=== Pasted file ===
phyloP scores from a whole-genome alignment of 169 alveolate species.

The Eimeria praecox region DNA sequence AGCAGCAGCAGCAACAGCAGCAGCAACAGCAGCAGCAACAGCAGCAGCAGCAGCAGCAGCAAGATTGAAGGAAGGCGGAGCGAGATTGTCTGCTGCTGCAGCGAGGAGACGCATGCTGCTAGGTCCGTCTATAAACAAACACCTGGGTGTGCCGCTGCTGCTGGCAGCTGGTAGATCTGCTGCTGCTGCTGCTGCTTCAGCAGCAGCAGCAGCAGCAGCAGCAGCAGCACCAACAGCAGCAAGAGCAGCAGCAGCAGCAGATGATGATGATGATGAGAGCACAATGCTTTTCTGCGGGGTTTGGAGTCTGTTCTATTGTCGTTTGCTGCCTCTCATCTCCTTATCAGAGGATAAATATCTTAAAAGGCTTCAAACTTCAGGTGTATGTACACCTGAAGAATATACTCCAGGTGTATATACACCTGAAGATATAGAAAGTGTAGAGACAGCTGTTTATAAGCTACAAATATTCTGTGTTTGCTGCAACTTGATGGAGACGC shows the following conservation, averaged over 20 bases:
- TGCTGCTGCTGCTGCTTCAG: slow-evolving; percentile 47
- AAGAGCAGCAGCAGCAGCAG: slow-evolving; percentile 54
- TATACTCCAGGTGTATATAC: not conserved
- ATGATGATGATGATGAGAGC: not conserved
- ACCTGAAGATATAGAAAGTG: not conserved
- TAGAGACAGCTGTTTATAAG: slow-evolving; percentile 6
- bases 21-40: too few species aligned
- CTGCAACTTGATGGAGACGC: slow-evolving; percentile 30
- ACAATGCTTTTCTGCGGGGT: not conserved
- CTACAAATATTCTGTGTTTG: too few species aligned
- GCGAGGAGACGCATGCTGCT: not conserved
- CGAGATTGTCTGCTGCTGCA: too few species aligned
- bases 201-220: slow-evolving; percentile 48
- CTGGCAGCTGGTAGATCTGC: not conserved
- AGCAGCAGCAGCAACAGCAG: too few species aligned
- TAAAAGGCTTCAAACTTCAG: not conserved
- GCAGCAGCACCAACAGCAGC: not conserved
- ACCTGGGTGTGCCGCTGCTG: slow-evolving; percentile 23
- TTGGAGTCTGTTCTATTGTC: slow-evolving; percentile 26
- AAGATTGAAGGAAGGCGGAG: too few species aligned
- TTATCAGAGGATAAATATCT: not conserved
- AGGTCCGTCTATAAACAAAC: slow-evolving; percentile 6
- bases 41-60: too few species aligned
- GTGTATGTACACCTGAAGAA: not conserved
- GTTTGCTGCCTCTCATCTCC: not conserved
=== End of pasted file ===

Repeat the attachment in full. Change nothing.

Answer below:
phyloP scores from a whole-genome alignment of 169 alveolate species.

The Eimeria praecox region DNA sequence AGCAGCAGCAGCAACAGCAGCAGCAACAGCAGCAGCAACAGCAGCAGCAGCAGCAGCAGCAAGATTGAAGGAAGGCGGAGCGAGATTGTCTGCTGCTGCAGCGAGGAGACGCATGCTGCTAGGTCCGTCTATAAACAAACACCTGGGTGTGCCGCTGCTGCTGGCAGCTGGTAGATCTGCTGCTGCTGCTGCTGCTTCAGCAGCAGCAGCAGCAGCAGCAGCAGCAGCACCAACAGCAGCAAGAGCAGCAGCAGCAGCAGATGATGATGATGATGAGAGCACAATGCTTTTCTGCGGGGTTTGGAGTCTGTTCTATTGTCGTTTGCTGCCTCTCATCTCCTTATCAGAGGATAAATATCTTAAAAGGCTTCAAACTTCAGGTGTATGTACACCTGAAGAATATACTCCAGGTGTATATACACCTGAAGATATAGAAAGTGTAGAGACAGCTGTTTATAAGCTACAAATATTCTGTGTTTGCTGCAACTTGATGGAGACGC shows the following conservation, averaged over 20 bases:
- TGCTGCTGCTGCTGCTTCAG: slow-evolving; percentile 47
- AAGAGCAGCAGCAGCAGCAG: slow-evolving; percentile 54
- TATACTCCAGGTGTATATAC: not conserved
- ATGATGATGATGATGAGAGC: not conserved
- ACCTGAAGATATAGAAAGTG: not conserved
- TAGAGACAGCTGTTTATAAG: slow-evolving; percentile 6
- bases 21-40: too few species aligned
- CTGCAACTTGATGGAGACGC: slow-evolving; percentile 30
- ACAATGCTTTTCTGCGGGGT: not conserved
- CTACAAATATTCTGTGTTTG: too few species aligned
- GCGAGGAGACGCATGCTGCT: not conserved
- CGAGATTGTCTGCTGCTGCA: too few species aligned
- bases 201-220: slow-evolving; percentile 48
- CTGGCAGCTGGTAGATCTGC: not conserved
- AGCAGCAGCAGCAACAGCAG: too few species aligned
- TAAAAGGCTTCAAACTTCAG: not conserved
- GCAGCAGCACCAACAGCAGC: not conserved
- ACCTGGGTGTGCCGCTGCTG: slow-evolving; percentile 23
- TTGGAGTCTGTTCTATTGTC: slow-evolving; percentile 26
- AAGATTGAAGGAAGGCGGAG: too few species aligned
- TTATCAGAGGATAAATATCT: not conserved
- AGGTCCGTCTATAAACAAAC: slow-evolving; percentile 6
- bases 41-60: too few species aligned
- GTGTATGTACACCTGAAGAA: not conserved
- GTTTGCTGCCTCTCATCTCC: not conserved